Infectious diseases

Mycoplasma pneumoniae

Mycoplasma pneumoniae is a bacterium from the Mycoplasmataceae family of the Mollicutes class, specially characterized by its lack of a cell wall. This fact determines many of the characteristics of the microorganism, such as its polymorphism, which will not be stained by Gram stain, its resistance to beta-lactam antibiotics and its high sensitivity to changes in pH, temperature, osmotic stress and detergents.

Mycoplasma pneumoniae is an exclusively human pathogen, universally distributed. It accounts for 15-20% of community-acquired pneumonia. Infections occur without significant seasonal variation, but usually occur in epidemic cycles every 3-5 years, in relation to the fall and spring. It also produces upper airway infections, second only to the influenza A virus as a causative agent, when the etiology of these processes is determined by polymerase chain reaction technique (PCR).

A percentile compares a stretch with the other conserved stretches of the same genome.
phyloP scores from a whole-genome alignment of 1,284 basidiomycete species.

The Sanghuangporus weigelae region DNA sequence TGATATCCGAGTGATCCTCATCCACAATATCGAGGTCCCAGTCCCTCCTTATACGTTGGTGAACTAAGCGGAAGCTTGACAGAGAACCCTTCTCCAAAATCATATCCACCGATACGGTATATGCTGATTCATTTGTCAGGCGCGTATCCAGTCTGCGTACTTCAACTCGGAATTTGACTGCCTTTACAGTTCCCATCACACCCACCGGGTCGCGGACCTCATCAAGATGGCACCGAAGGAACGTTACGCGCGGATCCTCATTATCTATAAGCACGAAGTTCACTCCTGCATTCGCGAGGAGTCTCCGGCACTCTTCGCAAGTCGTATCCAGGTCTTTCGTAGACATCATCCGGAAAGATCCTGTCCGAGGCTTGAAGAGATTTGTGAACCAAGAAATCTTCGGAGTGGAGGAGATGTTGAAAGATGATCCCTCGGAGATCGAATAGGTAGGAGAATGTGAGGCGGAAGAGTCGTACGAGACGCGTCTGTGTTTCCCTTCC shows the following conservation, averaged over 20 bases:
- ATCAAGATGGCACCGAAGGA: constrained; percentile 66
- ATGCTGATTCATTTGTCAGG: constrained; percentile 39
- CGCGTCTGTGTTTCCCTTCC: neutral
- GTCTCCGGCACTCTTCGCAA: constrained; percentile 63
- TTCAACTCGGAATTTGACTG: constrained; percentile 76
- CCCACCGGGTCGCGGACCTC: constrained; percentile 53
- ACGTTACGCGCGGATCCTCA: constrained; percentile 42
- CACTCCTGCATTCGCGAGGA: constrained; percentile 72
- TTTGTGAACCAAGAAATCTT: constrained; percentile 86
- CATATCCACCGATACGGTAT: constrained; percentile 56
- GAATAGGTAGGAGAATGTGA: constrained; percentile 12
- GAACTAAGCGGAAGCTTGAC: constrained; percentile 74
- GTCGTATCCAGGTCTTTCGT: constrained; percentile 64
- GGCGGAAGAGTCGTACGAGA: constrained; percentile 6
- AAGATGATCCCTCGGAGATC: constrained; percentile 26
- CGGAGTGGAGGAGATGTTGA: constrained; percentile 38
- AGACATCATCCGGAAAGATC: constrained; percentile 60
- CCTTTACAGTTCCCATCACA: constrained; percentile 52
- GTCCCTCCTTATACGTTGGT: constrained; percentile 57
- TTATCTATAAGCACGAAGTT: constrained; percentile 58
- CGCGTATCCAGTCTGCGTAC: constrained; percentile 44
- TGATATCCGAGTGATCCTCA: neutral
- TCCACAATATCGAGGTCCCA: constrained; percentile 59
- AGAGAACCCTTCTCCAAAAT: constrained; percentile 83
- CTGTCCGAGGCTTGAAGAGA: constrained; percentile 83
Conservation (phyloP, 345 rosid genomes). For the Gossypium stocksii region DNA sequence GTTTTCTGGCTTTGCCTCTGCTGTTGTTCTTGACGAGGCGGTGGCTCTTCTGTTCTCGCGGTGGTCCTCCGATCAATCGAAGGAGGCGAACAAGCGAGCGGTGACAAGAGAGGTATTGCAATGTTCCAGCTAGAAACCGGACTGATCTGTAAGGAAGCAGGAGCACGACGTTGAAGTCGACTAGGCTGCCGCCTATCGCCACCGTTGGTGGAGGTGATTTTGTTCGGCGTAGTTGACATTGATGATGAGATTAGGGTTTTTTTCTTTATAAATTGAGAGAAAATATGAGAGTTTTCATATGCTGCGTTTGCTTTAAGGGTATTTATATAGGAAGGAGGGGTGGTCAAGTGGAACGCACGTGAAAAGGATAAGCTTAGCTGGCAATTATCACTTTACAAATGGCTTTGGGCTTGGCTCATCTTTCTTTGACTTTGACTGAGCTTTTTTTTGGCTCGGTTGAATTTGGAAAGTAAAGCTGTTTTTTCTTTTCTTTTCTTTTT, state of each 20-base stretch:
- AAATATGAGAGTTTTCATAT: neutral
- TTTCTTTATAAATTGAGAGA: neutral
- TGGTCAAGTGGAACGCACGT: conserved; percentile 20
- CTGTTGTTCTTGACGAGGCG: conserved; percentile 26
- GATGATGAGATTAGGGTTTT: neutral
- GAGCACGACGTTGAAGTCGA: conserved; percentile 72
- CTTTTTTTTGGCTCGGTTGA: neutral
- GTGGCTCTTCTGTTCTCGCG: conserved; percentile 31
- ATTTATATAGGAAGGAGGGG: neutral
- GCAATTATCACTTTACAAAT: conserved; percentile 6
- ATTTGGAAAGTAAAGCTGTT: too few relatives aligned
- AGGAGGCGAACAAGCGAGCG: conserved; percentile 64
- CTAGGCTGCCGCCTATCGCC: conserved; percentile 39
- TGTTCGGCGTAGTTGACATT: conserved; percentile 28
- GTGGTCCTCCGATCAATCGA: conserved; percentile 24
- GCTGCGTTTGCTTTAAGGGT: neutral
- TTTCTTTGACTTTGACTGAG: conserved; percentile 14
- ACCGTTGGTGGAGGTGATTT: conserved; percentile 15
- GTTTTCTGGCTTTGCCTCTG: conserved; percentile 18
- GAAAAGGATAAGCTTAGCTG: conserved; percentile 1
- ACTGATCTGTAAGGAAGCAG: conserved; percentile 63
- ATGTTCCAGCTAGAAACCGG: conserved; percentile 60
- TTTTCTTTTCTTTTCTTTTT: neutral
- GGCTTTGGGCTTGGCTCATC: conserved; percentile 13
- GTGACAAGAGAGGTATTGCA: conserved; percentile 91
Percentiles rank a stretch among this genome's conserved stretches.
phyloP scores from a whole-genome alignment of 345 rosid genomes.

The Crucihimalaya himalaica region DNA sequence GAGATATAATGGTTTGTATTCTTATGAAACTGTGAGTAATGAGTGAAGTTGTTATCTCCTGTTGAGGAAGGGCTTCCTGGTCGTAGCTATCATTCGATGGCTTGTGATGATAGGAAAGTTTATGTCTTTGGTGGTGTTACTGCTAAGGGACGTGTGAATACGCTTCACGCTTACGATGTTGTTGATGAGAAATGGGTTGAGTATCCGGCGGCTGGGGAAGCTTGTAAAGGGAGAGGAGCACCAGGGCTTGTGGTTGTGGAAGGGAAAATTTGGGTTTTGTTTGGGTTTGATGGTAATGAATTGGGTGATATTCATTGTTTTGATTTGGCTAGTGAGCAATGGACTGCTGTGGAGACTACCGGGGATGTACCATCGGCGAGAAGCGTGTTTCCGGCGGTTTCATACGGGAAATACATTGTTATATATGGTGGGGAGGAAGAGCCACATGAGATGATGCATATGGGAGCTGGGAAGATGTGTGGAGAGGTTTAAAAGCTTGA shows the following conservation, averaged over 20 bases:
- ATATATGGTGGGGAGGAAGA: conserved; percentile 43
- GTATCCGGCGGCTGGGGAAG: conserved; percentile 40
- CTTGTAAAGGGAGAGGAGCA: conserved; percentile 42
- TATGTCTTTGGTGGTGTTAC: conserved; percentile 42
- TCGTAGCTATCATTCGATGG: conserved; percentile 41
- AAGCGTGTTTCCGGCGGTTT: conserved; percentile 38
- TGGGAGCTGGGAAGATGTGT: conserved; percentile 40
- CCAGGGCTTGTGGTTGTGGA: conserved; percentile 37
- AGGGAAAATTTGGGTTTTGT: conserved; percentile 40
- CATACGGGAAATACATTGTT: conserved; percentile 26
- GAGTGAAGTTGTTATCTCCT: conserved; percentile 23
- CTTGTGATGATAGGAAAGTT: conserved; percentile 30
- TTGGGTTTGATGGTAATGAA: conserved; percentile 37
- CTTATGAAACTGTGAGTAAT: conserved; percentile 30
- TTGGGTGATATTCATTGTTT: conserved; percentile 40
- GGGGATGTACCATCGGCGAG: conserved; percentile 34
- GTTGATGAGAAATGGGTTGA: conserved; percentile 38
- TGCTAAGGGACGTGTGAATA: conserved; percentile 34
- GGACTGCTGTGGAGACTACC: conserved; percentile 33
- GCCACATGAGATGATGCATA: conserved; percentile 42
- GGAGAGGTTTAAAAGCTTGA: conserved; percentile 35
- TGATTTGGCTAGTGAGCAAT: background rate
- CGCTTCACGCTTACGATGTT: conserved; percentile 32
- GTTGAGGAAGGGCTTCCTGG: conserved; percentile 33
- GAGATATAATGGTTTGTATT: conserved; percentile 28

Clinical features: Mycoplasma pneumoniae causes respiratory infections, mainly in the form of pneumonia, and due to the peculiar characteristics of its clinicoradiological presentation, it is called primary atypical pneumonia. Symptoms develop gradually over several days and include fever, non-productive cough, headache and myalgia. Often it is accompanied by pharyngitis, rhinitis, tracheobronchitis and otitis. Children with immune disorders such as sickle cell anemia, practical anesplenia or Down syndrome may develop severe and fulminant course of respiratory infection.

Diagnosis: The microbiological diagnosis in routine practice is generally based on the demonstration of specific antibodies, usually by particle agglutination, IFA, ELISA or CLIA. The application of PCR techniques in sputum or pharyngeal / nasopharyngeal swab and the development of multiplex PCR techniques, to detect M. pneumoniae and other respiratory pathogens, can be highly useful in clinical diagnostic laboratories.

Treatment: Most people fully recover without antibiotics, although antibiotics may speed up the recovery process. In untreated adults, cough and weakness can last up to a month. The disease can be more serious in the elderly, and in people with a weakened immune system.

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